by William Yeatman on March 19, 2009

in Blog

Energy Chief Open to a Carbon Trade War
Iain Tally & Tom Barkley, Wall Street Journal, 18 March 2009

Energy Secretary Steven Chu on Tuesday advocated adjusting trade duties as a “weapon” to protect U.S. manufacturing, just a day after one of China’s top climate envoys warned of a trade war if developed countries impose tariffs on carbon-intensive imports.

[N.B. Read commentary on carbon tariffs from CEI’s Fran Smith at]

China Responds to Chu’s Threat of Trade War
Michael Forsythe, Bloomberg, 19 March 2009

China’s top negotiator on climate change said a U.S. proposal to impose duties on imports with countries that don’t try to limit their carbon emissions was “an excuse to impose trade restrictions.”

Climate Hype: Let the Backlash Begin
Iain Murray, DC Examiner Opinion Zone, 17 March 2009

Environmentalists and their allies in the Administration were stunned by the news last week that skepticism about the effects of global warming is growing.  With complete domination of both the mainstream media and the political institutions by true believers in global warming, the news from Gallup that 44 percent of Americans believe that global warming has been exaggerated must have come as a shock.  Yet last week’s news contained two good examples of why this should be, and why the debate that Al Gore claims is over may only just be starting.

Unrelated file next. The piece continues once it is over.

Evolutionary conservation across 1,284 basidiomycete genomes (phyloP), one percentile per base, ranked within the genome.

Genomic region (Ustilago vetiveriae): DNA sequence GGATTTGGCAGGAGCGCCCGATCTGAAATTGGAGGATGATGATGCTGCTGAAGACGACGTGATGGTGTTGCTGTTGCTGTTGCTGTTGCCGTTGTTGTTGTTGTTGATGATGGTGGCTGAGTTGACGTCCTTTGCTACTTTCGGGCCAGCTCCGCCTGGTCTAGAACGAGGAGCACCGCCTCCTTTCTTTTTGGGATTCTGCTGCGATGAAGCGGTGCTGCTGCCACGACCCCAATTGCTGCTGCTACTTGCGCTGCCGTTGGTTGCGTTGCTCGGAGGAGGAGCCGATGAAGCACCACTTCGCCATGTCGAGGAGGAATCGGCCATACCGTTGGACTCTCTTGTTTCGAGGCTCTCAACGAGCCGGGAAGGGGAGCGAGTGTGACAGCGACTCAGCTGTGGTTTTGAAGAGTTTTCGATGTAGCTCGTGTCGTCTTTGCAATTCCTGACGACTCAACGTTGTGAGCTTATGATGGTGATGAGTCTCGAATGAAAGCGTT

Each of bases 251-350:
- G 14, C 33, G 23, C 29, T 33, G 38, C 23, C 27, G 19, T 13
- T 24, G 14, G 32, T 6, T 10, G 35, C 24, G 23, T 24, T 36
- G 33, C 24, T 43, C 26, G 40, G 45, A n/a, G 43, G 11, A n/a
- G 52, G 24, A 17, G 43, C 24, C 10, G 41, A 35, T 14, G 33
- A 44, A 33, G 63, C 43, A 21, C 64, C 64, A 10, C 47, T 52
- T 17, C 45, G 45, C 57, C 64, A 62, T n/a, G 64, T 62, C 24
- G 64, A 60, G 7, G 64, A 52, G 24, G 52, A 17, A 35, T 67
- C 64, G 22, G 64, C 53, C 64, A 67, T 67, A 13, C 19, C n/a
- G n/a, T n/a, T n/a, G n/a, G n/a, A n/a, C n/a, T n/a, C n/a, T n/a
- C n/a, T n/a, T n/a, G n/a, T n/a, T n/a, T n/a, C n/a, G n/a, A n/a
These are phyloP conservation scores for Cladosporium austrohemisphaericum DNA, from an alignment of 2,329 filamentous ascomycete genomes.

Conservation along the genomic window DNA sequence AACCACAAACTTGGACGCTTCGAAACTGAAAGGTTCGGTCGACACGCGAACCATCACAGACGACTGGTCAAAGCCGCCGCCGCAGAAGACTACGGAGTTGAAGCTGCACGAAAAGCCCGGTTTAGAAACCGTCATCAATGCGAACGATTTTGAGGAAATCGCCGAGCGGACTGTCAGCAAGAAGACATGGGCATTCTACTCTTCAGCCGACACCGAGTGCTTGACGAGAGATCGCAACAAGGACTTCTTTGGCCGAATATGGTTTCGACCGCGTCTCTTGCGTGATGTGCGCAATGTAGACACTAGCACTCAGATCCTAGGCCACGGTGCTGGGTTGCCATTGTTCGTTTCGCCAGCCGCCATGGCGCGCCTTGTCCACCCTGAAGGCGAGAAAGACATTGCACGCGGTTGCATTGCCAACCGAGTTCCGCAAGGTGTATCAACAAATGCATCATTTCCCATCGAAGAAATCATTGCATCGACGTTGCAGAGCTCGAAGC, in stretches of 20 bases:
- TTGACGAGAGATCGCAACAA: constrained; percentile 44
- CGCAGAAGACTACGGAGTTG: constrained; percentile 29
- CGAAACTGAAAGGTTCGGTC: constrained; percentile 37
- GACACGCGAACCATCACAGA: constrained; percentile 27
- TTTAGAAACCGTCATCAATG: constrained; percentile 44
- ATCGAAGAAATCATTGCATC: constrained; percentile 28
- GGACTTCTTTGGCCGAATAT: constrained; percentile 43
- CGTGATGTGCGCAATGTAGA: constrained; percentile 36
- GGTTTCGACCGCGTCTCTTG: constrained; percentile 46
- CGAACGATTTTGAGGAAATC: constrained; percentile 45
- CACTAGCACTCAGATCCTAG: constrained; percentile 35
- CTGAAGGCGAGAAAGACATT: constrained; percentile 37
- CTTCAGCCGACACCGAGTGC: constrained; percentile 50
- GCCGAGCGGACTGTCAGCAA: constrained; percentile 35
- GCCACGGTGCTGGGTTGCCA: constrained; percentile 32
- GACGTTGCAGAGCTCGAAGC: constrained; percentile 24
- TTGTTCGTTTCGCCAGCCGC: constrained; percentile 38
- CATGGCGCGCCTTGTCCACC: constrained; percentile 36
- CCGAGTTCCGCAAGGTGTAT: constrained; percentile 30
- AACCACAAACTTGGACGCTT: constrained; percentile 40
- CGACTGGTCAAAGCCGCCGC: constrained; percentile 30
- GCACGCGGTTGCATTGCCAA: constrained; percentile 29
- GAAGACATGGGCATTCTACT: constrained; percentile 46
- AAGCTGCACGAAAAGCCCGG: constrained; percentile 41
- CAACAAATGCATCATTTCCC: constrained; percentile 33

White House Admits Cap-and-Trade Costs Triple Their Initial Estimate
Phil Kerpin, Fox News, 17 March 2009

I’ve already explained here on the Forum how the cap-and-trade energy tax works, and would be the biggest tax increase in the history of the country. Now, amazingly, the White House is telling something closer to the truth about this tax hike, admitting that the official budget estimate of $646 billion over 8 years-already a mighty steep price to pay-is far, far lower than the real cost.

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